By Ryan Kuder, Managing Director of Techstars Anywhere Accelerator
If you are reading this, you have probably been asked to give an elevator pitch once or twice in your life. You know what makes your business idea special, but do you know how to quickly and effectively communicate that to others? This blog will walk you through the steps you need to take to sell yourself and your business effectively.
There are two core steps to creating a great pitch.
Step one: Build a great business. An effective pitch will come naturally to the founder who is excited and inspired by a strong business model. You’d be amazed how many people skip this step!
Step two: Tell people about it—and make it interesting. That may sound like a given, but you would be surprised how much ground you can cover in a swift, 30-second pitch that leaves your listener wanting more. Your pitch should answer the following key questions:
Who’s the customer?
What problem are you solving?
What’s the product?
Why should I care?
What’s your traction?
Why are you the best team?
Your audience will not remember the facts, figures or details you share beyond the 30-second mark. Instead, answer the above questions clearly and concisely, engaging your audience just enough to create the desire for the audience to want to know more. Follow-up will come because they found you and the way you presented your idea interesting and will want to continue to talk to you, not because of a fast-fact or statistic you shared. Instead, they will be impacted by how you made them feel through the tone of your voice, the cadence of your pitch, your body language, and your clear messaging in describing your company.
Assuming you have accomplished step one, let us break down step two—making your pitch interesting—into four key elements: Introduction, Pitch, Sticking the Landing, and “What’s Next?”
This is the easiest step, but that does not mean you can forget it. Make sure you introduce yourself with your name, title, the name of your company, and any relevant credentials you may have right away. It is as true in speaking as it is in writing: a strong hook can save the day.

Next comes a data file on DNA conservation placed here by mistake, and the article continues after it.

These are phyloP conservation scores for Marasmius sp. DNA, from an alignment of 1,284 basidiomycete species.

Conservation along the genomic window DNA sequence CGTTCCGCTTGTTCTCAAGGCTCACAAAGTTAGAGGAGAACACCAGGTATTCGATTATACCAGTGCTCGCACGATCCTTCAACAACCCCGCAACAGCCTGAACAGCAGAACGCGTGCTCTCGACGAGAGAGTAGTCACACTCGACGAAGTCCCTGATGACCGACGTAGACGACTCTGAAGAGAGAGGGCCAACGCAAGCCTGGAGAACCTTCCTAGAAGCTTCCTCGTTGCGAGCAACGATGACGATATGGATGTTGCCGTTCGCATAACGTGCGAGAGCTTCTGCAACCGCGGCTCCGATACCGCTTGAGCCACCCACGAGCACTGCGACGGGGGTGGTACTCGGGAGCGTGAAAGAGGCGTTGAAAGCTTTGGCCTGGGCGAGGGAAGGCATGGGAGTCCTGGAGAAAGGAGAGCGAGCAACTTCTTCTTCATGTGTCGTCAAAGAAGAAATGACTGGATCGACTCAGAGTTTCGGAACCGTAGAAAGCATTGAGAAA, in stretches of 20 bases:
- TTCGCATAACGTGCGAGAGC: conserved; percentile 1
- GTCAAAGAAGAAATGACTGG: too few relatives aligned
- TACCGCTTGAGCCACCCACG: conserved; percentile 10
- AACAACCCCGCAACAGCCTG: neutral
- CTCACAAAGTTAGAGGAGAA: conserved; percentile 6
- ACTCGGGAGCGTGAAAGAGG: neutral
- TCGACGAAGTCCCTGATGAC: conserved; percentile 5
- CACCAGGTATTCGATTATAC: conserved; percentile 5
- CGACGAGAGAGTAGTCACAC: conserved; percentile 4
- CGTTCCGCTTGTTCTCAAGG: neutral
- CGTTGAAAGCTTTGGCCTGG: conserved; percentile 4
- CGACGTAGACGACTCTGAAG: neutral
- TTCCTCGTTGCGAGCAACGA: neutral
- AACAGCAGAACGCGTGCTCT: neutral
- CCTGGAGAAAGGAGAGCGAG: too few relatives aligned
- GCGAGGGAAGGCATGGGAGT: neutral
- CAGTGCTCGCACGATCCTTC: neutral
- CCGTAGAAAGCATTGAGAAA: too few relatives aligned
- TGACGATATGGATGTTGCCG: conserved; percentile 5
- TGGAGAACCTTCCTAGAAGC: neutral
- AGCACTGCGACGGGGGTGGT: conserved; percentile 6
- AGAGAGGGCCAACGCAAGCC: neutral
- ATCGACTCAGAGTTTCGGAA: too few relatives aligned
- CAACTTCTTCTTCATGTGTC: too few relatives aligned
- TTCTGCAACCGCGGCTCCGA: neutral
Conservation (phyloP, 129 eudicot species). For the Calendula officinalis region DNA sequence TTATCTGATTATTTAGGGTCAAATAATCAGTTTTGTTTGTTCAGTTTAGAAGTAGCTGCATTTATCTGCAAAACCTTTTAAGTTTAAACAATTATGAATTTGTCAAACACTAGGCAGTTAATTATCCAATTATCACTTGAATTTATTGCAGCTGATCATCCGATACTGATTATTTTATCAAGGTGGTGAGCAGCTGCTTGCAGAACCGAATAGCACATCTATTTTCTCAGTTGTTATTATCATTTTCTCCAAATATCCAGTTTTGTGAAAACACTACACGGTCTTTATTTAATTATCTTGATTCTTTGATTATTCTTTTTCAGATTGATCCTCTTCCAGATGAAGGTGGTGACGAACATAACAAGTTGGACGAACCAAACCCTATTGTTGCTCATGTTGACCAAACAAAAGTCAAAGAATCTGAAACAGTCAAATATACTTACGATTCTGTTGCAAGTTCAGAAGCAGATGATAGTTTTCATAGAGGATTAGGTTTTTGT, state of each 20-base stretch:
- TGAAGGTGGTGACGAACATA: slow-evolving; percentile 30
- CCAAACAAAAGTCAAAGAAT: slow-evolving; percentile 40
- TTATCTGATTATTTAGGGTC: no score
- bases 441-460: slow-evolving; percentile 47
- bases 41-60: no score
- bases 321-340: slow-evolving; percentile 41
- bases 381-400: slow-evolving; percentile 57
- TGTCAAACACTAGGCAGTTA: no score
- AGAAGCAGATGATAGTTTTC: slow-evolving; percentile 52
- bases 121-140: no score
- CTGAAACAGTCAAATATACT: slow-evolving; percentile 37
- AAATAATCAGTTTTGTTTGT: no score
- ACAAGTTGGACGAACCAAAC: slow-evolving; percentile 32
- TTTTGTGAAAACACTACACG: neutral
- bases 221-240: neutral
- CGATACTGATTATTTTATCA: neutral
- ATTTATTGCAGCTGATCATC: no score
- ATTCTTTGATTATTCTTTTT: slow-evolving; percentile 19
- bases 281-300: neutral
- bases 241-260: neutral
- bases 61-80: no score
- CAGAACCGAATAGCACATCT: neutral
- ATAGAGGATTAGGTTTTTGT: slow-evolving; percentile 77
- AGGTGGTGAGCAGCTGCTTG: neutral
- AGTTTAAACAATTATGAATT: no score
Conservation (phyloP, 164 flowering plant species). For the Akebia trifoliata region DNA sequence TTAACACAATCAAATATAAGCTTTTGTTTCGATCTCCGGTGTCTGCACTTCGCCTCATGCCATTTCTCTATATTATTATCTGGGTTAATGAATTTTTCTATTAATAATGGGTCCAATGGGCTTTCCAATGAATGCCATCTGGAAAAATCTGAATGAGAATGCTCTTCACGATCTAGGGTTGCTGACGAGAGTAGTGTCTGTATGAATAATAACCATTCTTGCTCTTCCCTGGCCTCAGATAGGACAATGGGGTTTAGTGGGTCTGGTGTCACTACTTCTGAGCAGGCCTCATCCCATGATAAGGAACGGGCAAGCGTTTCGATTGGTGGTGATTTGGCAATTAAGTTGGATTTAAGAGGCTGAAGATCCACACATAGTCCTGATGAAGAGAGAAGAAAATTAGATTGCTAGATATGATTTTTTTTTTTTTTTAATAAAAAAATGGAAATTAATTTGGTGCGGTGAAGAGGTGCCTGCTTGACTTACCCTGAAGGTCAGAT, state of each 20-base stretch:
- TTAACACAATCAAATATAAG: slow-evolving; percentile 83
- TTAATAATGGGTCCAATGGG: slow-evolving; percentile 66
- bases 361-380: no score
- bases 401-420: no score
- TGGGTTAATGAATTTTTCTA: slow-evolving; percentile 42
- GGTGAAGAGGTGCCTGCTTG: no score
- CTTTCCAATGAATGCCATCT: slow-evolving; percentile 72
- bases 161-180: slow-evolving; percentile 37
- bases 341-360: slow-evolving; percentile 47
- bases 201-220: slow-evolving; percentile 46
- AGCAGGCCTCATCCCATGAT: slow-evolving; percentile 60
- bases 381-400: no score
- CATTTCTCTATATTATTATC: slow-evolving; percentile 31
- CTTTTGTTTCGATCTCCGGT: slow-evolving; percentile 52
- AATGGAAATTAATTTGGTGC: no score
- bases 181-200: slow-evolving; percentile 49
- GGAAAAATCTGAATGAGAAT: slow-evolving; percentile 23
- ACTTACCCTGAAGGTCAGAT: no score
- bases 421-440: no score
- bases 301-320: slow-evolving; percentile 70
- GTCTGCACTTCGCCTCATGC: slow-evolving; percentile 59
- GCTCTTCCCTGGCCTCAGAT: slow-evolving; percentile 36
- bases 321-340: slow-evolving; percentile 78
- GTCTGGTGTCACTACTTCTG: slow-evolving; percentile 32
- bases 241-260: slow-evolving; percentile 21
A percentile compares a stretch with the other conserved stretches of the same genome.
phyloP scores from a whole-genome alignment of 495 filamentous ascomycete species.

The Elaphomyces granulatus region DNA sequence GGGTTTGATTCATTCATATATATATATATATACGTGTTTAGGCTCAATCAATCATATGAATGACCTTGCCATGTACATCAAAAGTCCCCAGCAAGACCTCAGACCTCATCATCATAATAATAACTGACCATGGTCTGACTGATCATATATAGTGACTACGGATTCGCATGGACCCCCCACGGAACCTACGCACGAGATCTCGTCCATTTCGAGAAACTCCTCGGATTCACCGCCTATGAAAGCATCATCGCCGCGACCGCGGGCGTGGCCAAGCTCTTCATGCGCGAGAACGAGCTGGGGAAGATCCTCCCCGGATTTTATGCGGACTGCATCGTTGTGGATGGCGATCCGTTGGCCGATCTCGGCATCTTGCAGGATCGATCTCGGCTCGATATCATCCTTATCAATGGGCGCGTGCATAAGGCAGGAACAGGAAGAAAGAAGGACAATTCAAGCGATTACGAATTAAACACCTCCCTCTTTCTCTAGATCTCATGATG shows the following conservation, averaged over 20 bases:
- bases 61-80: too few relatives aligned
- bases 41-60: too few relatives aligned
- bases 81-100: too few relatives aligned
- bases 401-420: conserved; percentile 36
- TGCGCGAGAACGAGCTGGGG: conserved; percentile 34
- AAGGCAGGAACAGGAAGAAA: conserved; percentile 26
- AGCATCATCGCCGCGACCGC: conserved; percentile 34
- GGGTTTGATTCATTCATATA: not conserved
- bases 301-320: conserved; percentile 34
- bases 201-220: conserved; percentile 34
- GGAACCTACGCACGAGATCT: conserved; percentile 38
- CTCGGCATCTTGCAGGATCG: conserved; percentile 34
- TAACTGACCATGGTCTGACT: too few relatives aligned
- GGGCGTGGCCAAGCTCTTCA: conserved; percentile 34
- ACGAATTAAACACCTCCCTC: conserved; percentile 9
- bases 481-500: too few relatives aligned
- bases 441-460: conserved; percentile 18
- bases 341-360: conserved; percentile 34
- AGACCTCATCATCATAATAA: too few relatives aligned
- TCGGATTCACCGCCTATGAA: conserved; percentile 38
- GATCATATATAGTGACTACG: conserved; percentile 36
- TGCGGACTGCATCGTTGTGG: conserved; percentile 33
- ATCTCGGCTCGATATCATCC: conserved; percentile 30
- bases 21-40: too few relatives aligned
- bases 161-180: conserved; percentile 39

Example: “Hi, I’m Ryan Kuder, Managing Director of Techstars Anywhere. I’m a former founder and investor who works with hundreds of early-stage companies a year to help them grow their businesses.”
This is my go-to formula for building an impactful business pitch:
For (customer segment), who (have a problem), we (make this product), so they can (do rad stuff).
Your customer segment is a group of people who share the same problem, and your identified customer segment should not be vague. The closer you can get to knowing who your true target segment is, the better your pitch is going to be—and the better your business is going to be. Then ask yourself, “What’s the super power your customers get from using your product?”
Know your pitch backward and forward, and be ready to adjust it based on your audience. Think of the parts of your pitch as building blocks that can be traded in and out if you are speaking to an investor or a customer.
After you have told your listener who you are and what you do, it is time to stick the landing. By “stick the landing” I mean giving people something to remember you by. One easy way to do this is to share something impressive or important about your company.
If your business already has impressive traction, highlight your momentum here (e.g. “We just signed up 1,000 new customers last month.” or “We’ve grown our sales 50% month-over-month for the last 12 months.”). If you are still working toward traction, make it clear why your idea is important now and what impact it will have in the future.
At Techstars we strongly believe in Give First , the idea of simply trying to help others without expecting anything in return.Before asking yourself how the person you’re speaking to can help you, ask yourself how you can help them. When you proactively help others, they will see it in their best interest to give back to you. This can take the form of an industry insight or information you think might be helpful to your audience. Once you have done that, you can ask them to help you by investing in your business.
Remember that this is just a framework. You’ll need to take these components and move them around, switch them up, change the order, and make your pitch your own. Maybe you start with traction and save your credentials to the end. Feel free to play around with the order of these elements to create the best pitch for you and your business.
The most important thing I recommend is writing all elements of your pitch down so you can iterate on it. Think of it like version control for your pitch: once it’s written in a way that you really like, practice it until you can’t get it wrong.
Now that you know the steps to creating an impactful 30-second pitch, it is time to get out there and give it.
The absolute key to success is practice. Do not practice until you get your pitch right; practice until you cannot get it wrong. It does not matter if someone interrupts you, or if you are juggling knives—master your pitch and deliver it with confidence. The more times you pitch to others, the more questions they’ll ask and the more feedback you’ll receive. When receiving feedback or questions, tweak your pitch in writing first, and then get back out there and try your new version. Over time, your pitch will feel natural and it will answer all of your audience's’ questions. Just keep pitching.